Mona Mahmudnizhad – Speaking Truth to Power

Mona Mahmudnizhad

The specific phrase “speaking truth to power” appears to have entered the collective conscious initially among the Quakers.  It is in the title of a 1955 study of international conflict prepared by the Friends Service Committee and the study cites the Quaker tradition as a source of the concept.[1]

The idea has more ancient resonances. Prophets have always spoken truth to power. The encounter between Jesus and Pontius Pilate also calls the concept to mind.

For this purpose I was born and for this purpose I have come into the world—to bear witness to the truth. Everyone who is of the truth listens to my voice.” Pilate said to him, “What is truth?”[2]

As is well known Pilate had Jesus crucified. There is another question that might have been asked. A question Pilate did not ask. “What is power?” In the end, the truth to which Jesus bore witness transformed the world. Pontius Pilate is only remembered because of his connection to Jesus. His temporal power swiftly disappeared.

In the Book of Certitude, Bahá’u’lláh reflects on the nature of power in the lives of the messengers God has sent to humanity. He recalls Jesus’ words to his tormentors who demanded to know if he was the Messiah:

Thereupon Jesus lifted up His head and said: “Beholdest thou not the Son of Man sitting on the right hand of power and might?” These were His words, and yet consider how to outward seeming He was devoid of all power except that inner power which was of God and which had encompassed all that is in heaven and on earth. How can I relate all that befell Him after He spoke these words?[3]

We turn to the life of another witness to the truth – a martyr. For this is what martyr means in the original Greek: a witness.

Mona Mahmudnizhad

To all seeming she was powerless. A 17 year old girl when she died. A teacher of children’s religious classes. Long after her persecutors are forgotten – she will be remembered and her praises will still be sung.

She was born in 1965, the second child of her family. For a time her family lived in Yemen, where they helped to establish the Baha’i community. In 1969, the government of Yemen expelled all foreigners and the family ultimately settled in Shiraz.  Mona was known for her beautiful singing and the excellence of her work as a school student.  At age fifteen, Mona began to teach Baha’i children’s classes, a task to which she was very devoted.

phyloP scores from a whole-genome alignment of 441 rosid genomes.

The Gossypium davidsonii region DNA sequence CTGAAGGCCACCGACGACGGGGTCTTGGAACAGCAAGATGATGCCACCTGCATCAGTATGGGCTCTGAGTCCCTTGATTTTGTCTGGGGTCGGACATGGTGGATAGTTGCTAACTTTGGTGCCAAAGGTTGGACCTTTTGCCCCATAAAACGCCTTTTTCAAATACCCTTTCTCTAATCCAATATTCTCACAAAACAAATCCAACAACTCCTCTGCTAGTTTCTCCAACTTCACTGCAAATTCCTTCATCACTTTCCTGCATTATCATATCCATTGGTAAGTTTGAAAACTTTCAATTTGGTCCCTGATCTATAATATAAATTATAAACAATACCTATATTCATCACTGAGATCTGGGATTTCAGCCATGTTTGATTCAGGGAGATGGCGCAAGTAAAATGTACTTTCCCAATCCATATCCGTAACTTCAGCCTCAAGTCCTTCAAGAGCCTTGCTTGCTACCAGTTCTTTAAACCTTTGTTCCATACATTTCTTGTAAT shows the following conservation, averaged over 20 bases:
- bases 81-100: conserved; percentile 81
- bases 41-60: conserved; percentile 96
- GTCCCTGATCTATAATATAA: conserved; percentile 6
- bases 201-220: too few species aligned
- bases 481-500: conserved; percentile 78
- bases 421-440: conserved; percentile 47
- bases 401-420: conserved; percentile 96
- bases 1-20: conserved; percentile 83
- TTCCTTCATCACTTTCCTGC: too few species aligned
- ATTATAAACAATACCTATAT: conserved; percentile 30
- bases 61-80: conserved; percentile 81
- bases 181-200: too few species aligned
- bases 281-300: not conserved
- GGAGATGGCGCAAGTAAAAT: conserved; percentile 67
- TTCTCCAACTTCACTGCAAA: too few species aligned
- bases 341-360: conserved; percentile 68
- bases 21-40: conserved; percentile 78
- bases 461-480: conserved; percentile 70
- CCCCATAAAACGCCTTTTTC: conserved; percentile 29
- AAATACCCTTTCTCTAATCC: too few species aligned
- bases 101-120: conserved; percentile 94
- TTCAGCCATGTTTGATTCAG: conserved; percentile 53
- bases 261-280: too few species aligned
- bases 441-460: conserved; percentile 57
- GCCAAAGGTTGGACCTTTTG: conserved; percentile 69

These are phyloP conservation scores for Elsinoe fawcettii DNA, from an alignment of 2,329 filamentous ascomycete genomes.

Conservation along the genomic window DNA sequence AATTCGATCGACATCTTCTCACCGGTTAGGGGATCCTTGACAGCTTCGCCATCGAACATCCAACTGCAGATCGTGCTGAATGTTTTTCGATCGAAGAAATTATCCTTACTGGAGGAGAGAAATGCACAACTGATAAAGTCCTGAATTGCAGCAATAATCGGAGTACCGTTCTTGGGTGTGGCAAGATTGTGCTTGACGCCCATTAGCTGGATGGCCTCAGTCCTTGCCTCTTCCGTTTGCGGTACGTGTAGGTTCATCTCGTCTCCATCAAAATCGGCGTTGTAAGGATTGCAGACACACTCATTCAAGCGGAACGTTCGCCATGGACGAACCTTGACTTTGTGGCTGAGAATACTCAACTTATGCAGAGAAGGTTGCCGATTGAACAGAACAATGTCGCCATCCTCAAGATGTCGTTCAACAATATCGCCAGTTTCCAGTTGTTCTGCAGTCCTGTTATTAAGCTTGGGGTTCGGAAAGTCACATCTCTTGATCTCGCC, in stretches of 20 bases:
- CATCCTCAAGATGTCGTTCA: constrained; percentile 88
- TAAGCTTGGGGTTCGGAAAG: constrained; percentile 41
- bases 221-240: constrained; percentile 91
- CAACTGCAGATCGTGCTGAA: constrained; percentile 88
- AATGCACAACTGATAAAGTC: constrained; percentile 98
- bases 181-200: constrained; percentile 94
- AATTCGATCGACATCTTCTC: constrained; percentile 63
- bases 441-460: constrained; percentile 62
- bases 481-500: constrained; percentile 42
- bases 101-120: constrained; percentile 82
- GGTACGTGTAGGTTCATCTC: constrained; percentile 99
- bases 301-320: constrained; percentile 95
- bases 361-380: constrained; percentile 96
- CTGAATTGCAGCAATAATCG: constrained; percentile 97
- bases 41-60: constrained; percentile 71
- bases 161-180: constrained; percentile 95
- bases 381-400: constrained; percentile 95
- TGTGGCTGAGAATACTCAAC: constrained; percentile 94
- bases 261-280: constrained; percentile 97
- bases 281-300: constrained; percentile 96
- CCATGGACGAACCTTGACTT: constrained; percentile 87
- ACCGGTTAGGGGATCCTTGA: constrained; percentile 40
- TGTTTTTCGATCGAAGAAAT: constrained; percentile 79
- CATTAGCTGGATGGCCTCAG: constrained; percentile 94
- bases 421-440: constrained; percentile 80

She and her father were very close. In 1979, following the revolution in Iran, persecutions began to sweep over the Baha’is. Both Mona and her father were to lose their lives in them.

In 1981 in a school essay, Mona openly expressed her thoughts about her beliefs, a forbidden action. She spoke of her Faith and among her words were the following:

‘Freedom’ is the most brilliant word among the radiant words existing in the world. Man has always been and will ever be asking for liberty. Why, then, has he been deprived of liberty? Why from the beginning of man’s life has there been no freedom? Always, there have been powerful and unjust individuals who for the sake of their own interests have resorted to all kinds of oppression and tyranny…[4]

For speaking out about her Faith – for speaking truth to power – she was called into the principal’s office and warned not to mention her faith again in public.

In October 1982, Mona and her father were arrested, the revolutionary guards taking them away from their home. She had been studying English at the time. Her mother particularly protested Mona’s arrest – why take a child?

When the search ended, Mona’s mother became terribly upset when the Guards ordered both Mona and her father to come with them. She said, “I can understand that you would want to take my husband with you, but why do you want to take Mona. She is only a child.” … one of the Guards replied, “Do not call her a child. You should call her a little Bahá’í teacher. Look at this poem. It is not the work of a child. It could set the world on fire. Someday she will be a great Bahá’í teacher.”[5]

She was condemned to death for the crime of teaching children. Like other Baha’i prisoners who walked the path she took – she was offered her life if she would deny the truth.

Here is a judgement rendered against by one of the revolutionary courts against another Baha’i, Dhabih’ullah Mahrami.  He was found guilty following the process described in the court verdict: